…between the chance of making an unusually large profit on an unknown company and the assurance of losing only a small amount on an established company, the normal mutual-fund manager, pension-fund manager, or corporate-portfolio manager would jump at the latter.  Success is one thing, but it’s more important not to look bad if you fail.  (page 59)

As Lynch says, if you’re a professional investor and you invest in a blue chip like General Electric which doesn’t work, clients and bosses will ask, ‘What is wrong with GE?’  But if you invest in an unknown micro-cap company and it doesn’t work, they’ll ask, ‘What is wrong with you?’

Lynch sums it up the advantages of the individual investor:

You don’t have to spend a quarter of your waking hours explaining to a colleague why you are buying what you are buying.  [Also, you can invest in unknown micro-cap companies…]  There’s nobody to chide you for buying back a stock at $19 that you earlier sold at $11 – which may be a perfectly sensible move.  (page 66)



In general, stocks have done better than bonds over long periods of time:

Historically, investing in stocks is undeniably more profitable than investing in debt.  In fact, since 1927, common stocks have recorded gains of 9.8 percent a year on average, as compared to 5 percent for corporate bonds, 4.4 percent for government bonds, and 3.4 percent for Treasury bills.

The long-term inflation rate, as measured by the Consumer Price Index, is 3 percent a year, which gives common stocks a real return of 6.8 percent a year.  The real return on Treasury bills, known as the most conservative and sensible of all places to put money, has been nil.  That’s right.  Zippo.  (page 70)

Many people get scared out of stocks whenever there is a large drop of 20-40% (or more).  But both the U.S. economy and U.S. stocks are very resilient and have always bounced back quickly.  This is especially true since the Great Depression, which was a prolonged period of deep economic stagnation caused in large part by policy errors.  A large fiscal stimulus and/or a huge program of money-printing (monetary stimulus) would have significantly shortened the Great Depression.

Lynch defines good investing as a system of making bets when the odds are in your favor.  If you’re right 60% of the time and you have a good system, then you should do fine over time.  Lynch compares investing to stud poker:

You can never be certain what will happen, but each new occurrence – a jump in earnings, the sale of an unprofitable subsidiary, the expansion into new markets – is like turning up another card.  As long as the cards suggest favorable odds of success, you stay in the hand. 

…Consistent winners raise their bets as their position strengthens, and they exit the game when the odds are against them…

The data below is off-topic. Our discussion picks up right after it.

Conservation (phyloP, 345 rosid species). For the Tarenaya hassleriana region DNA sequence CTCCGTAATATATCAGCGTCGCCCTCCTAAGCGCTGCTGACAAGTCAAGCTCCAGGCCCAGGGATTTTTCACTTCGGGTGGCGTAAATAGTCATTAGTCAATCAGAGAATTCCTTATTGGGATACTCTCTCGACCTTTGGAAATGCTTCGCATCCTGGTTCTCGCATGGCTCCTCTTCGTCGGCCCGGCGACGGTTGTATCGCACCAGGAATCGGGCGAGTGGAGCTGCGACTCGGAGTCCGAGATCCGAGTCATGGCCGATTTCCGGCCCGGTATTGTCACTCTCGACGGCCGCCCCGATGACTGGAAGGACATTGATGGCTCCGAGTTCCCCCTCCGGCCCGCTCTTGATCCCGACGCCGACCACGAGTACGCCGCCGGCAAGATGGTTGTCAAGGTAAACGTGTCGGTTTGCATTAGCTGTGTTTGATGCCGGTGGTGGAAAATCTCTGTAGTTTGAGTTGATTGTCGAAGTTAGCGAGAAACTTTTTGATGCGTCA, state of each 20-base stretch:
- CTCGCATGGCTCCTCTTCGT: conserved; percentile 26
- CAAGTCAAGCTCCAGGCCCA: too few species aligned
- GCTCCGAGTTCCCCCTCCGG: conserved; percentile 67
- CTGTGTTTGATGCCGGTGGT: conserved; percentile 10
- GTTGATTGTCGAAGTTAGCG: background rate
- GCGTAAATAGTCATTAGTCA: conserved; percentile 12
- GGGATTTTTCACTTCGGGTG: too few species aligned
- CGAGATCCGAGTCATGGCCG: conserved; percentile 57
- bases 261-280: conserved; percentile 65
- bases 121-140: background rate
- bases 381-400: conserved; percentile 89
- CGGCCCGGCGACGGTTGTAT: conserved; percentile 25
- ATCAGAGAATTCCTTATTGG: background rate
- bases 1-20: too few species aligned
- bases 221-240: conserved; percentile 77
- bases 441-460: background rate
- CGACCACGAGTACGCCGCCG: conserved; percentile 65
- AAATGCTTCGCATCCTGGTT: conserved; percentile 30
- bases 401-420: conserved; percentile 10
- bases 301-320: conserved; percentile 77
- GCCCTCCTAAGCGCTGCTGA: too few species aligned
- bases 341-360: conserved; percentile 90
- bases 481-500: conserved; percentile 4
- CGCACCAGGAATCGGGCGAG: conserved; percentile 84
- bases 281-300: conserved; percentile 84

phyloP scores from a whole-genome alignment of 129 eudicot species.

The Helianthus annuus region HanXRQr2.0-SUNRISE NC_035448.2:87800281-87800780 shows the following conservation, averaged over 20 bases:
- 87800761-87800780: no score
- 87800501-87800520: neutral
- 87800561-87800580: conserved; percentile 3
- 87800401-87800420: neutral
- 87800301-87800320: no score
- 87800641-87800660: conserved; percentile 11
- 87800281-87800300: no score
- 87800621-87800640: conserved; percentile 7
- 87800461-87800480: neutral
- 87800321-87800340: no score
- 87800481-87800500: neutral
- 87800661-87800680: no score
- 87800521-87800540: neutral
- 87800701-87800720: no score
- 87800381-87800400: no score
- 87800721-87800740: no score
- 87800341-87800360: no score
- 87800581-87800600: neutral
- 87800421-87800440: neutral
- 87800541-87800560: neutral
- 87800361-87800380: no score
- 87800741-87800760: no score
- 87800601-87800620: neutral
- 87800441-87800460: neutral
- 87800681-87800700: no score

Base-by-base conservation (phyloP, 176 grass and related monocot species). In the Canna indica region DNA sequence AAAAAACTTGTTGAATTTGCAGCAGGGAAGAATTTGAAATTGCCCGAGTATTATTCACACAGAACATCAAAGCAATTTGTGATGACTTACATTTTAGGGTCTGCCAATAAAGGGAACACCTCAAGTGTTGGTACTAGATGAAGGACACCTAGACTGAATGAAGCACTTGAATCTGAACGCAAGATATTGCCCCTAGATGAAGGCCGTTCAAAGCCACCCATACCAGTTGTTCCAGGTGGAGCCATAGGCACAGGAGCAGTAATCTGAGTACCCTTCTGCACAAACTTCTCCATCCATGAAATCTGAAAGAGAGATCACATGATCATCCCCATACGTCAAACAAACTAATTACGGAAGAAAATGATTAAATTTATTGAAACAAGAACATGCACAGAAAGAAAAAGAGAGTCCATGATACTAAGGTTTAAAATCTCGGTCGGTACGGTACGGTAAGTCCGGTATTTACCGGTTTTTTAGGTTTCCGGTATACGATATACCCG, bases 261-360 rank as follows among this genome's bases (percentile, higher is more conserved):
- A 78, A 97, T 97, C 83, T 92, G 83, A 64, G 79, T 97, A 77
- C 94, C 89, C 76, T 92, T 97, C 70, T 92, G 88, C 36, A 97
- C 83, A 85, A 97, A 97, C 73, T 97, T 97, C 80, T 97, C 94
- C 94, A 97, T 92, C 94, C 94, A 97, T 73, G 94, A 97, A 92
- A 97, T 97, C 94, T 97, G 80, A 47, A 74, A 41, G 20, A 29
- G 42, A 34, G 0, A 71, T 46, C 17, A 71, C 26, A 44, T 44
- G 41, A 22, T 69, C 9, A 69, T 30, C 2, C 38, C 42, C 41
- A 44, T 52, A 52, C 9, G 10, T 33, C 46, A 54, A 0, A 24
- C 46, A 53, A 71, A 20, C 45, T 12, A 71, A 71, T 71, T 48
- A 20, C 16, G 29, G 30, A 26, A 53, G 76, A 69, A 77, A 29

Consistent winners also resign themselves to the fact that they’ll occasionally be dealt three aces and bet the limit, only to lose to a hidden royal flush.  They accept their fate and go on to the next hand, confident that their basic method will reward them over time.  People who succeed in the stock market also accept periodic losses, setbacks, and unexpected occurrences.  Calamitous drops do not scare them out of the game… They realize the stock market is not pure science, and not like chess, where the superior position always wins.  If seven out of ten of my stocks perform as expected, then I’m delighted.  If six out of ten of my stocks perform as expected, then I’m thankful.  Six out of ten is all it takes to produce on enviable record on Wall Street.  (pages 74-75)

Lynch concludes the chapter by saying that investing is more like 70-card poker than 7-card poker.  If you have ten positions, it’s like playing ten 70-card hands at once.



Lynch writes:

It seems to me the list of qualities ought to include patience, self-reliance, common sense, a tolerance for pain, open-mindedness, detachment, persistence, humility, flexibility, a willingness to do independent research, an equal willingness to admit mistakes, and the ability to ignore general panic…

It’s also important to be able to make decisions without complete or perfect information.  Things are almost never clear on Wall Street, or when they are, then it’s too late to profit from them.  The scientific mind that needs to know all the data will be thwarted here.

And finally, it’s crucial to be able to resist your human nature and your ‘gut feelings.’  It’s the rare investor who doesn’t secretly harbor the conviction that he or she has a knack for divining stock prices or gold prices or interest rates, in spite of the fact that most of us have been proven wrong again and again.  It’s uncanny how often people feel most strongly that stocks are going to go up or the economy is going to improve just when the opposite occurs.  This is borne out by the popular investment-advisory newsletter services, which themselves tend to turn bullish and bearish at inopportune moments.